Hitler's Cosmopolitan Bastard
Count Richard Coudenhove-Kalergi and His Vision of Europe
The story of the Austro-Japanese count – politician and author of the manifesto Pan-Europa – who blazed a trail to European integration.
The remarkable story of Austro-Japanese Count Richard Coudenhove-Kalergi, founder of the Pan-European Union following the First World War, which offered a vision of peaceful, democratic unity for Europe, with no borders, a common currency, and a single passport. Both loved and hated, he served as the basis for the resistance hero Victor Laszlo in the film Casablanca. This biography offers an opportunity to explore a remarkable life and revisit the origins for a unified Europe.
"Martyn Bond has written a fascinating biography of Count Richard Coudenhove-Kalergi and has offered a rich portrait of his worlds. It is a welcome and much-needed contribution to our understanding of twentieth-century Europeanism and is a pleasure to read. " Matthew D'Auria, University of East Anglia
"A comprehensive study of Richard Coudenhove-Kalergi and his profound influence on the pan-European outlook of Churchill and Amery could not be more timely as a Conservative government forces the UK to turn its back on the grand European project that was Coudenhove's conception. Drawing on many hitherto unavailable family papers, Martyn Bond has constructed a rich, seamless narrative describing this mesmerizing personality. " Richard Bassett, author of Last Days in Old Europe: Trieste '79, Vienna '85, Prague '89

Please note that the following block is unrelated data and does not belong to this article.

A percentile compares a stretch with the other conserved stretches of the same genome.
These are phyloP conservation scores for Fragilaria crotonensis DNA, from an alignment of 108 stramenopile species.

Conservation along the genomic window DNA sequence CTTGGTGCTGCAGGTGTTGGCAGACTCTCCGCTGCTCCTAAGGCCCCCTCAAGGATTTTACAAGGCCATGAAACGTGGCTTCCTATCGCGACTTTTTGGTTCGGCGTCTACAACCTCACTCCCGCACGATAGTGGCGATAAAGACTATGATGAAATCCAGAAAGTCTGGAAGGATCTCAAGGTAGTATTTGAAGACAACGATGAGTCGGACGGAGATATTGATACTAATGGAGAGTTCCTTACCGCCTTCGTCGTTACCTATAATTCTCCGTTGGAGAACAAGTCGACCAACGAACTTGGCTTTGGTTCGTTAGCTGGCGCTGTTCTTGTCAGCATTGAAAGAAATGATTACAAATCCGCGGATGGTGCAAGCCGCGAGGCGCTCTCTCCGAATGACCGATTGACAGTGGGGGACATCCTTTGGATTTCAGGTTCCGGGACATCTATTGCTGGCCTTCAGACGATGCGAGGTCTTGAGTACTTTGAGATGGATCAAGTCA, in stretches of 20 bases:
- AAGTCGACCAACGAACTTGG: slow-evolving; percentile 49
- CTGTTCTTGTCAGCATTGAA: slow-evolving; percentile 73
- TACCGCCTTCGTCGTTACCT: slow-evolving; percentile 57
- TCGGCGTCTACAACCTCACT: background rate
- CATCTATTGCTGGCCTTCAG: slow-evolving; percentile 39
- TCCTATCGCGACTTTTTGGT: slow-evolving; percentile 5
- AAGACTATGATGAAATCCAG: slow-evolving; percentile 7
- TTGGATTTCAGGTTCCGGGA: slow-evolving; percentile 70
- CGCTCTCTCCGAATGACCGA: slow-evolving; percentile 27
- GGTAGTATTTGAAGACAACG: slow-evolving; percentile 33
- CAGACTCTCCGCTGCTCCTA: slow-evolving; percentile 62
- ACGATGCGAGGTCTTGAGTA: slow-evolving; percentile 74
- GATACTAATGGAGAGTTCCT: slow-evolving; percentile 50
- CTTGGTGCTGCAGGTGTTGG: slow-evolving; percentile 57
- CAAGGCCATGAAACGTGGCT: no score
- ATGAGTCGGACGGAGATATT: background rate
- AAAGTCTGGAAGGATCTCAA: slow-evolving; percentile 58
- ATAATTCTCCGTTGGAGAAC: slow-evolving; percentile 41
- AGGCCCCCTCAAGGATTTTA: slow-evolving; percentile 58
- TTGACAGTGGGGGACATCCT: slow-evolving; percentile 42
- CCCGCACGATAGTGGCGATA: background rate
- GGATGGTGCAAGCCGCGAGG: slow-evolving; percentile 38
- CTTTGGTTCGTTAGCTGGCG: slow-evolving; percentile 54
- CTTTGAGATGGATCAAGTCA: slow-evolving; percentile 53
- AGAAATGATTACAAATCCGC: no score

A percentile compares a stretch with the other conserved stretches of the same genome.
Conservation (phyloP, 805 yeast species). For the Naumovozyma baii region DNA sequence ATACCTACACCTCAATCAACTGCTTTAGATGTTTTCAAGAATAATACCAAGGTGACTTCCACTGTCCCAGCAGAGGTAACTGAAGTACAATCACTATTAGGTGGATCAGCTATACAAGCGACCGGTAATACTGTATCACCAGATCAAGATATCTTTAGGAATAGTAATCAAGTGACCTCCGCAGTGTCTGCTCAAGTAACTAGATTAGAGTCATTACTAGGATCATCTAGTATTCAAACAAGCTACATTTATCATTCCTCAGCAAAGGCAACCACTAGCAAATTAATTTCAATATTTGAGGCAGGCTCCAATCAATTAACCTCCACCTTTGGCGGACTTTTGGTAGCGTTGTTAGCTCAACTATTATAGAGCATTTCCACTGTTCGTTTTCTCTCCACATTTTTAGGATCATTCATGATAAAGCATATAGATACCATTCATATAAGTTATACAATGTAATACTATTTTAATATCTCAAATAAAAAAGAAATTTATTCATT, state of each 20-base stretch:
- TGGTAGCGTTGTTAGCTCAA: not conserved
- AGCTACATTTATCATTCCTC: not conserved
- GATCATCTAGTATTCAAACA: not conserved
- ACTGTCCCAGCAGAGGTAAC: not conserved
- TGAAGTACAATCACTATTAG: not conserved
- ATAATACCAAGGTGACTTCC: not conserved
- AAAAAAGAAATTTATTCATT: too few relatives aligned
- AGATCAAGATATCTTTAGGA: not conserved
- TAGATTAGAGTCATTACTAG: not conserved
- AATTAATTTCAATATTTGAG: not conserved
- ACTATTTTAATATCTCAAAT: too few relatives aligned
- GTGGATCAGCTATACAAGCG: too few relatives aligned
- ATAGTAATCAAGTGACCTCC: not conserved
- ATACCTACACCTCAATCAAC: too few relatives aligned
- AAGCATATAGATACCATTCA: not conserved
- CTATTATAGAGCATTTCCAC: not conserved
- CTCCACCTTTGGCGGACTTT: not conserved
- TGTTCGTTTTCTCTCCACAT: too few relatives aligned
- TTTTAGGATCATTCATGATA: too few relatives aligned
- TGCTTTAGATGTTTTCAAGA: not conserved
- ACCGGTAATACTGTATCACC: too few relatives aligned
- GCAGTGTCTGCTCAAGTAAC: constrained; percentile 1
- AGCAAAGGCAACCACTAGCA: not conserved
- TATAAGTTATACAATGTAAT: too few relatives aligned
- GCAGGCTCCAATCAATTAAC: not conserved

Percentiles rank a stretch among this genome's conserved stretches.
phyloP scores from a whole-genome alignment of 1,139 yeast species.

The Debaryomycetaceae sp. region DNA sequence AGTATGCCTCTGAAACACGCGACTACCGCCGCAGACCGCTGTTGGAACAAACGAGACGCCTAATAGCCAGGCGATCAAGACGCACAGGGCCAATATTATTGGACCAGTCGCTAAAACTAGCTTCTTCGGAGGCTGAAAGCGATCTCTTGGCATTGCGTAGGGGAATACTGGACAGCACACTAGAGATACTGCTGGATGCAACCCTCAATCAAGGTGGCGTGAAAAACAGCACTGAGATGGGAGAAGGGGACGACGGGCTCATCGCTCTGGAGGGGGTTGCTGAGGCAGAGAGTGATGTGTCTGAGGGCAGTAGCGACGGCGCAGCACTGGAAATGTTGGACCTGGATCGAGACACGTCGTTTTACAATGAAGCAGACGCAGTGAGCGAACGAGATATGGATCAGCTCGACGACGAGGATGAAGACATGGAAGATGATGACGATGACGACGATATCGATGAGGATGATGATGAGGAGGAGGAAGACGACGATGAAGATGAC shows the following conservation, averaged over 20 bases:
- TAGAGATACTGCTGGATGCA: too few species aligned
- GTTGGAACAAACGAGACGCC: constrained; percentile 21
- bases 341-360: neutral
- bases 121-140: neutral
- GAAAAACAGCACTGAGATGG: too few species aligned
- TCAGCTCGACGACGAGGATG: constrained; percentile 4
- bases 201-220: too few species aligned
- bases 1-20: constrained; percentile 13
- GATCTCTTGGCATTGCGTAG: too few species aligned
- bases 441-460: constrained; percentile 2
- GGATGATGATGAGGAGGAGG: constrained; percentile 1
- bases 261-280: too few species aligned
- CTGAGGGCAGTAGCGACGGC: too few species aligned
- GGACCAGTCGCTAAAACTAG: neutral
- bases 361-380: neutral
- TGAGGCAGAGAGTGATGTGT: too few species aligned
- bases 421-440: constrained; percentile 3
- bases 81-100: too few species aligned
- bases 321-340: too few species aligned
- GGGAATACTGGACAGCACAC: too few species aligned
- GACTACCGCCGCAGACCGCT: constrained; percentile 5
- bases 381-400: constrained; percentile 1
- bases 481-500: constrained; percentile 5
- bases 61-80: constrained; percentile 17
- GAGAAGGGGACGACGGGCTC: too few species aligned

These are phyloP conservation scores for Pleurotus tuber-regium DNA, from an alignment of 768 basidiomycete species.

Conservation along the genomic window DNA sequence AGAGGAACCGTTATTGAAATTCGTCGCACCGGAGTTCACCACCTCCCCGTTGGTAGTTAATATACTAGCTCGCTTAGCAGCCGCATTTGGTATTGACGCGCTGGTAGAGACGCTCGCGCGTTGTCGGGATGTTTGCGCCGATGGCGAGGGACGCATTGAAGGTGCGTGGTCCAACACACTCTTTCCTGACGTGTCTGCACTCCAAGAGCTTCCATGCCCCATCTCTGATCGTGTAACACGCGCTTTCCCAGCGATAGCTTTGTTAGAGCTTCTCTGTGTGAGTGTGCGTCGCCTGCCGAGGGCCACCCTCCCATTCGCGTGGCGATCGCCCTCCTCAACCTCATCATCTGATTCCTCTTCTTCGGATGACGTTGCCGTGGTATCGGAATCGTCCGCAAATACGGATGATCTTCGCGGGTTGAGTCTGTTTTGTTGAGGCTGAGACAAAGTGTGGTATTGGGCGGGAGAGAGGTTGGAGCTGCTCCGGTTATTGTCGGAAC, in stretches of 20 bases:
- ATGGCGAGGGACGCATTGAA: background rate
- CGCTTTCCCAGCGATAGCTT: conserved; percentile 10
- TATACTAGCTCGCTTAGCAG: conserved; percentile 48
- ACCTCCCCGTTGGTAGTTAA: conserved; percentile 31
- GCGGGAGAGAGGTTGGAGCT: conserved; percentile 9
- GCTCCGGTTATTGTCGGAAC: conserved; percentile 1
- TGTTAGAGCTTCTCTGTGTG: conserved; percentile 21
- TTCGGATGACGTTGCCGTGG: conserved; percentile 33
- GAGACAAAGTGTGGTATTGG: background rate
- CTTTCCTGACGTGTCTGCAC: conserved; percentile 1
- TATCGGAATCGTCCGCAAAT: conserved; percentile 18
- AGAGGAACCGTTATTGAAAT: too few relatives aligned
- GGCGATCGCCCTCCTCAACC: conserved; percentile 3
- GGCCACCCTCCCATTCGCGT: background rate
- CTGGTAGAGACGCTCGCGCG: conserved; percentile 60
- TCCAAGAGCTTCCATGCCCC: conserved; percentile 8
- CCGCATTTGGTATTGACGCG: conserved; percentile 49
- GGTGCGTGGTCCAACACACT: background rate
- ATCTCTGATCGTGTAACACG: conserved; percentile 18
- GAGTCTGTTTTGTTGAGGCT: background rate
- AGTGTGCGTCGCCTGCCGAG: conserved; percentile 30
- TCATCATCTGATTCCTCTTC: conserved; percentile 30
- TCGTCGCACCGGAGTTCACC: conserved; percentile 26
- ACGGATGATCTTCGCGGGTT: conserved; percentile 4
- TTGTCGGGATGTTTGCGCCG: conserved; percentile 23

"An evocative portrait of an underappreciated statesman, someone who embraced the ideal of a united Europe long before others. In the time of Brexit and other manifestations of contemporary populism, it is well worth recalling the turbulence of the mid-twentieth century and the bravery of those who stood up against tyranny. " John Kampfner, author of Why the Germans Do It Better: Notes from a Grown-Up Country
"The writing of Hitler's Cosmopolitan Bastard sparkles. At last, the story of Count Richard Coudenhove-Kalergi can be widely shared in the English-speaking world. This is an enthralling tale of vanished worlds and a charismatic personality. It is a stunning achievement, telling the story of his fight for a United States of Europe alongside his complex personal life, and deserves rich praise. " Anne Sebba, author of Les Parisiennes: How the Women of Paris Lived, Loved, and Died under Nazi Occupation
"As Martyn Bond writes in his sympathetic but not uncritical biography, it is striking how many of the count's ideas - a single currency, customs union, charter of human rights, common anthem and much more - have come to fruition as Europe's integration has proceeded, by fits and starts, to present day. Coudenhove-Kalergi left a lasting legacy of ideals and imagination. Bond's biography, the first English-language study of the count, is a fitting tribute to his memory. " Tony Barber, Financial Times